Form and Content
Shiloh is a poignant, realistic story of a boy and a dog and the circumstances that bring them together. Yet, there is more to the story of Marty Preston, an eleven-year-old who befriends a stray, abused dog. This protagonist is faced with a moral decision when he does not want to return the abused beagle to its rightful but mean owner, Judd Travers. He wants to fulfill the hill country code of honor of not lying, not cheating, and showing respect for others’ rights. The novel is set in the mountains of West Virginia. Although the events could happen in almost any rural area, Phyllis Reynolds Naylor captures the flavor of the area through the rich West Virginia dialect of Marty, the narrator of the story. The tale covers a brief time span and is written in short, fast-paced chapters.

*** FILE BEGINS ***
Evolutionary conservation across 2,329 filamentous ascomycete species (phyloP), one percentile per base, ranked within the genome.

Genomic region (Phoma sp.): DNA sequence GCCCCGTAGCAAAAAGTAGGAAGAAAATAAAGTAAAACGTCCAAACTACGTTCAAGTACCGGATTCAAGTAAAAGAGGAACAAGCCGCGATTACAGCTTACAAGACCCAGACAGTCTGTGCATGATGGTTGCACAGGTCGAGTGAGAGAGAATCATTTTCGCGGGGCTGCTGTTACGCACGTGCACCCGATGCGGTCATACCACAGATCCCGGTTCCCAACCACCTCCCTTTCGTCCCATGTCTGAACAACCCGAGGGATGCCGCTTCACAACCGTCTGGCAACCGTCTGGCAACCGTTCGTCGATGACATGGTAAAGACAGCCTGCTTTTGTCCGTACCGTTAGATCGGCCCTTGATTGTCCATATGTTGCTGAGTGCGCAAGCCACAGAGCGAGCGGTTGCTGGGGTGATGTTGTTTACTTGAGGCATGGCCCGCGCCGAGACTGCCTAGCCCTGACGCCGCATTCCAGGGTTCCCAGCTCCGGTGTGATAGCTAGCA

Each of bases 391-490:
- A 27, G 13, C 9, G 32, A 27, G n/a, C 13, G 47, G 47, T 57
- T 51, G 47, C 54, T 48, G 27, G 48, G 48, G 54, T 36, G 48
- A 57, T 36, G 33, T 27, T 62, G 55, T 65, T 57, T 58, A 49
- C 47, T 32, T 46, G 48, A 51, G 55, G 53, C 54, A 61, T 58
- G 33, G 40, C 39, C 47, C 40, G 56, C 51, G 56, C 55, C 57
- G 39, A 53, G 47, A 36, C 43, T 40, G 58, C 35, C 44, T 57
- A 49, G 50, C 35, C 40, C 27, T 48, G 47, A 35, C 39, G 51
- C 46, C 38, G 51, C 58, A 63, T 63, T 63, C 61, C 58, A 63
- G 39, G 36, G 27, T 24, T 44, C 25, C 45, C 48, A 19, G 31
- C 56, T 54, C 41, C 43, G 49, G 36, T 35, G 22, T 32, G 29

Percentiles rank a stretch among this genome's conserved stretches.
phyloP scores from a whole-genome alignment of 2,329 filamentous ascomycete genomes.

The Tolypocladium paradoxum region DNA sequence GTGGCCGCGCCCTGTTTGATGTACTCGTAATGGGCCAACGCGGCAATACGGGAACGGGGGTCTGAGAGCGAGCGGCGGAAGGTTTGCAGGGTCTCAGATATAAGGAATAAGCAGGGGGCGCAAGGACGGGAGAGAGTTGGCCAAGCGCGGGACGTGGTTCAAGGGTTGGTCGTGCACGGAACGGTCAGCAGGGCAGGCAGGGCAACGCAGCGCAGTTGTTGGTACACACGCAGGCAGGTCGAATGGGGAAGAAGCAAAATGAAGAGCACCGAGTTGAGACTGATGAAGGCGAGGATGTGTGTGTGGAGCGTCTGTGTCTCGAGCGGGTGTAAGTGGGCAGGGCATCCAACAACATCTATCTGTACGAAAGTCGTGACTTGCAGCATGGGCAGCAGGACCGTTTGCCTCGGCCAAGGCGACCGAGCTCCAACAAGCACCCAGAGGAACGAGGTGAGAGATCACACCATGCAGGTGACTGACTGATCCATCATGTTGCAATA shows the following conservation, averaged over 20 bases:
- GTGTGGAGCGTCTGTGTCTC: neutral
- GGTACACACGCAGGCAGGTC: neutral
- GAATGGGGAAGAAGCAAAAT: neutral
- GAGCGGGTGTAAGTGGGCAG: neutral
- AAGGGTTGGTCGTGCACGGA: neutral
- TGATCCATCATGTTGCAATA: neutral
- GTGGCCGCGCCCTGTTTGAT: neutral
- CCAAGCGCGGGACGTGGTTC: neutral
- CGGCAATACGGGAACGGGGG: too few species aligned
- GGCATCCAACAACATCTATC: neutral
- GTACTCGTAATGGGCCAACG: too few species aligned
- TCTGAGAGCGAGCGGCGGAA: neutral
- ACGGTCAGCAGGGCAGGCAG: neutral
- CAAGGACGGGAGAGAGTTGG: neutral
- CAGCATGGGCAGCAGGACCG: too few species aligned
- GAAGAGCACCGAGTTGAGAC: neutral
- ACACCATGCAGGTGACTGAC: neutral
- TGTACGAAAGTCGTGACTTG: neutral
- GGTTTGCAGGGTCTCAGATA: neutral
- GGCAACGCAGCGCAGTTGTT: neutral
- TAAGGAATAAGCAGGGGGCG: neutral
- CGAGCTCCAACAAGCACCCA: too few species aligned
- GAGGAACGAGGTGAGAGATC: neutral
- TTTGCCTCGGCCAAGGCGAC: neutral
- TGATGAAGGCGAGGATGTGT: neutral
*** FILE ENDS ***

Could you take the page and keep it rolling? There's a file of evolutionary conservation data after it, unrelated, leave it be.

Marty Preston wants a pet, preferably a dog, but his poverty-stricken parents cannot afford another mouth to feed. One Sunday afternoon, Marty is thrilled when a beagle follows him home from the Old Shiloh schoolhouse. His father, aware that Judd Travers, a mean, bewhiskered, tobacco-chewing neighbor recently acquired a new hunting dog, insists that the beagle be returned. Together, Marty and his father take the dog to its owner, who, after kicking it, promises to “whup the daylights out of him” if he wanders off again. As Marty accompanies his father on his mail route, he gathers aluminum cans for recycling money in hopes of offering to buy Shiloh, the name...
(The entire section is 600 words.)